We arrived at Daphne Prairie and were immediately greeted by 15 or so bluebirds — how cool is that? Then we checked out the prairie for the next 4 hours or so, it was beautiful.

Daphne Prairie is around 1,000 acres, with two hay meadows that had never been grazed. Wow.

It’s so great seeing these prairie trees as they should be. Historically, natural fires kept trees and shrubs out of prairies — except for the oldest ones that had thick, fire resistant bark. Like this Osage Orange or Bois d’arc’. Osage Orange trees are especially a treat to see in this size, as their strong rot-resistant wood was used to make fence posts and many were cut down.

There were many mima mounds in this priaire — with dried floral arrangements on top. This one has yarrow and Brown-eyed Susan.

Like the Osage Orange, there were also large Oak trees on the prairie. Note more mima mounds in the photo too.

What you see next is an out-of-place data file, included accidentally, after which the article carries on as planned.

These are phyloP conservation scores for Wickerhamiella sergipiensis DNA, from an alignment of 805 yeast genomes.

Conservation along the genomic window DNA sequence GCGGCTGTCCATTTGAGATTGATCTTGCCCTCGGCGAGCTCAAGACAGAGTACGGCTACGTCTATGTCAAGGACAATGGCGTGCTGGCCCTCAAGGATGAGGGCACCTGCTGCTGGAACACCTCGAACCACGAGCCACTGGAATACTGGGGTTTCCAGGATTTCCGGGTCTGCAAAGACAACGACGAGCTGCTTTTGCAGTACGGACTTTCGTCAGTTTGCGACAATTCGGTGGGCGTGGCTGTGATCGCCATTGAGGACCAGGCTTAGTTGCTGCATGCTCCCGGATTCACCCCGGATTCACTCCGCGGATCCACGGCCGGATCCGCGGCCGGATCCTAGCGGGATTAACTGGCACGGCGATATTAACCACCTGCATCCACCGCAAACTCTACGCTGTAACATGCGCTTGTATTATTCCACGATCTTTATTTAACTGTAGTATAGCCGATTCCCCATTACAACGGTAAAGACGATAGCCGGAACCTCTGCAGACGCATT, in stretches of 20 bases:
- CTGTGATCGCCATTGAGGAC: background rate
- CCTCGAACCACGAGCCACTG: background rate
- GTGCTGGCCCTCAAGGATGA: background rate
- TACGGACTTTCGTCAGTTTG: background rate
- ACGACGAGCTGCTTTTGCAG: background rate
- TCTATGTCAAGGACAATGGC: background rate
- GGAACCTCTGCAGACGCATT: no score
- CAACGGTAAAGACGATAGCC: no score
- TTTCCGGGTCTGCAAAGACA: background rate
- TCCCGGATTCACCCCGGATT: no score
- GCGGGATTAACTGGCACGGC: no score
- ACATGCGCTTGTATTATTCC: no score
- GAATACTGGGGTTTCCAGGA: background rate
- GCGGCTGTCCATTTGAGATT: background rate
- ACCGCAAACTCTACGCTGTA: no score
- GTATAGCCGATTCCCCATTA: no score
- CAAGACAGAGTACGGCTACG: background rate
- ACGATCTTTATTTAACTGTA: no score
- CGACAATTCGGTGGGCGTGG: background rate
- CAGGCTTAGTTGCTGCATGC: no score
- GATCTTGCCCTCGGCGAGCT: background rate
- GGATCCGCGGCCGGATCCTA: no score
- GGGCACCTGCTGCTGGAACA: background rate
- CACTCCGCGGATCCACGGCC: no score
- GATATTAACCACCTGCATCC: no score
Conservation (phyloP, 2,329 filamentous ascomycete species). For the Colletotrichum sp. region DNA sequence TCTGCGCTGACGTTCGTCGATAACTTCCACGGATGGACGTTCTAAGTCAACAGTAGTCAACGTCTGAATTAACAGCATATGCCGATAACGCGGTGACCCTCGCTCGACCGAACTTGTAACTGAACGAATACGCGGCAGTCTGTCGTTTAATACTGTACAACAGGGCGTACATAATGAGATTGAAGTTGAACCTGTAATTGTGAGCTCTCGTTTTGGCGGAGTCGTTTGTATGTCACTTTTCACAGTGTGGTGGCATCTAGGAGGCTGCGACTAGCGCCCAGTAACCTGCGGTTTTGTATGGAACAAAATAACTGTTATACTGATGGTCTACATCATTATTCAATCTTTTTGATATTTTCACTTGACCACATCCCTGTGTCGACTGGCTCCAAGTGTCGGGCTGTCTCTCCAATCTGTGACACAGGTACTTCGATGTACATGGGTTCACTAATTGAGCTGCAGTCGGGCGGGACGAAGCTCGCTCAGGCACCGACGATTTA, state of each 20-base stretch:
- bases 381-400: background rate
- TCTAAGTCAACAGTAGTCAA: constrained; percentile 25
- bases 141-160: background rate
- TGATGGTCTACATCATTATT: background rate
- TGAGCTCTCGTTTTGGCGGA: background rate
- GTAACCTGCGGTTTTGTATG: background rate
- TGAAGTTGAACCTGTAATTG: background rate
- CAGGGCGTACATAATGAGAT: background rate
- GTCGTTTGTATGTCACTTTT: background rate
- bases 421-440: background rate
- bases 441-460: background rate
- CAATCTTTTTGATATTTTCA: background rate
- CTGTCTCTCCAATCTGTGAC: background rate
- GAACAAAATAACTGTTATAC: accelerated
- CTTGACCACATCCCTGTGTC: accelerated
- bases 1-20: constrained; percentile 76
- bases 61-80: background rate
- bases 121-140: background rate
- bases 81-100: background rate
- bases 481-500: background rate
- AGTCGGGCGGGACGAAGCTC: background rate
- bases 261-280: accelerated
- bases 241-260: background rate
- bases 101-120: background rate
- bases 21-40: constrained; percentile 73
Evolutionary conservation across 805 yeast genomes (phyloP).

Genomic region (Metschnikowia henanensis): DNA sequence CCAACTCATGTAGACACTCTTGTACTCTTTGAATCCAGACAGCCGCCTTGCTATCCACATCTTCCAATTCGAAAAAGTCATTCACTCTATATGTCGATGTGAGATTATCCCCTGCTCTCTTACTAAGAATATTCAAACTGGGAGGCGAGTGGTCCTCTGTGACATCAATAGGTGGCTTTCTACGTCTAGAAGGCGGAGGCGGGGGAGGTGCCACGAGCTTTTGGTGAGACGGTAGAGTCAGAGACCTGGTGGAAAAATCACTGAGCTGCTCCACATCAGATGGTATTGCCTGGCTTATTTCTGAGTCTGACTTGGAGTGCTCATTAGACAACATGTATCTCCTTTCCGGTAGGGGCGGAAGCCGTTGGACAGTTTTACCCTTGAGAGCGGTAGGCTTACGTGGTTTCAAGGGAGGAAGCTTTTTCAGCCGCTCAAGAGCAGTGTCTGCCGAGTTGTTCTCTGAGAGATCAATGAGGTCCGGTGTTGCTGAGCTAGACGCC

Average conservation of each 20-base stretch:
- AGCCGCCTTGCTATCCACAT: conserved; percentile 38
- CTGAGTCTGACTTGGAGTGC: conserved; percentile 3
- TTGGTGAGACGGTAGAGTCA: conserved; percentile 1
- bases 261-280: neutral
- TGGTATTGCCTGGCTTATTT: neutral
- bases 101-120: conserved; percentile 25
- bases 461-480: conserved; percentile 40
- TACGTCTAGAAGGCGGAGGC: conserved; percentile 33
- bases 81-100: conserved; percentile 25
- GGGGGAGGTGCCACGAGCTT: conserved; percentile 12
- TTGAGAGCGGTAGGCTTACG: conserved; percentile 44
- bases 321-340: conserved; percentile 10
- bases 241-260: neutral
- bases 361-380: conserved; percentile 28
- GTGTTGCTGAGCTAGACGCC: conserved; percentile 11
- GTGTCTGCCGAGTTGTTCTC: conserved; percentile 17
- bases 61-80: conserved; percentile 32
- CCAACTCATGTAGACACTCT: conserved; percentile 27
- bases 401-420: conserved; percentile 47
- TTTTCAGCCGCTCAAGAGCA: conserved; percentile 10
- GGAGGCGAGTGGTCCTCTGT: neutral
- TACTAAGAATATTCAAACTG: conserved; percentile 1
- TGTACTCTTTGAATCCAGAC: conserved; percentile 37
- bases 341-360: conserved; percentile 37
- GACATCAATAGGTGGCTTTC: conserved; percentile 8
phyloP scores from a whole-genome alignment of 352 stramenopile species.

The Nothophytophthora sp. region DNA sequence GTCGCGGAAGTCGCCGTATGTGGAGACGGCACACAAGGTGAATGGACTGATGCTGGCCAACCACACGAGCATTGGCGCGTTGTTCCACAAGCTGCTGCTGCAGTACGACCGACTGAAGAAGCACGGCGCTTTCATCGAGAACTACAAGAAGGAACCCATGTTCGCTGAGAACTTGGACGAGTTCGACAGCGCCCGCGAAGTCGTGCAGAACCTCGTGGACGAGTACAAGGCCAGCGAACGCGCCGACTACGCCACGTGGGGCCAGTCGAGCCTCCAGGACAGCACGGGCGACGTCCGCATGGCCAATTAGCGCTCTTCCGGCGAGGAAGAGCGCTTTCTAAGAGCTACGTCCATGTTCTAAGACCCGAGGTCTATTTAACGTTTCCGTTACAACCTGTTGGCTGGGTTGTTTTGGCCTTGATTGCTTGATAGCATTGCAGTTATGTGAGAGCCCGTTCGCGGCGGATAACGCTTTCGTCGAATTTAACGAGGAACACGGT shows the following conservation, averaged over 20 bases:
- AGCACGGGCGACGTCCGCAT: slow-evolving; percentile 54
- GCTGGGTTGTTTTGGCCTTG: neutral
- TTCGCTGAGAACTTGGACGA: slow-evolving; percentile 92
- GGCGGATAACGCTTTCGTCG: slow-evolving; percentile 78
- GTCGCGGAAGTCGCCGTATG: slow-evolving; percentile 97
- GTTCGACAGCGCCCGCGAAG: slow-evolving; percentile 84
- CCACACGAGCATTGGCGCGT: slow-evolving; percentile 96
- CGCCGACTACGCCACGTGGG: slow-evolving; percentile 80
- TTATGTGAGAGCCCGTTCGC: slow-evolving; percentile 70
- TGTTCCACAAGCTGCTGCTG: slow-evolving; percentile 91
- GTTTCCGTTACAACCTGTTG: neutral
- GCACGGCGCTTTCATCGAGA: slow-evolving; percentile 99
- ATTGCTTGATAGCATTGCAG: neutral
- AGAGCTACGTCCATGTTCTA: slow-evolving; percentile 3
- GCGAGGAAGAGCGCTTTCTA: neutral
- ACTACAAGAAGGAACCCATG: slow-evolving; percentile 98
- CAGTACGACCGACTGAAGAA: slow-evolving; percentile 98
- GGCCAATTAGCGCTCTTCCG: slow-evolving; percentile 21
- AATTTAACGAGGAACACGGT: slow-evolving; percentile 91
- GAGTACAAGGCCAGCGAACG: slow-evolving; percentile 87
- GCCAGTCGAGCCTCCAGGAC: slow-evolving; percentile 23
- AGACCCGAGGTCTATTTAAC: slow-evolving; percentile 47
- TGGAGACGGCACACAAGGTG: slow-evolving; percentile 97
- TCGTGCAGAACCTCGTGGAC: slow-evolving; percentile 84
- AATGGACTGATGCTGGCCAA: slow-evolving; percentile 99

Many thanks to Sid for taking the time to give us a tour of Daphne Prairie! Stay tuned for the next post that will wrap up our trip to Paris.

Share this: Tweet about this on TwitterEmail to someoneGoogle+Pin on PinterestShare on Facebook

2 thoughts on “To Paris and back: Day 2, Part 2: How prairie trees should be”

  1. I really like the pic with the solitary tree in the background. You are correct. That’s the way it should be on prairie lands.

Leave a Reply

Your email address will not be published. Required fields are marked *

CommentLuv badge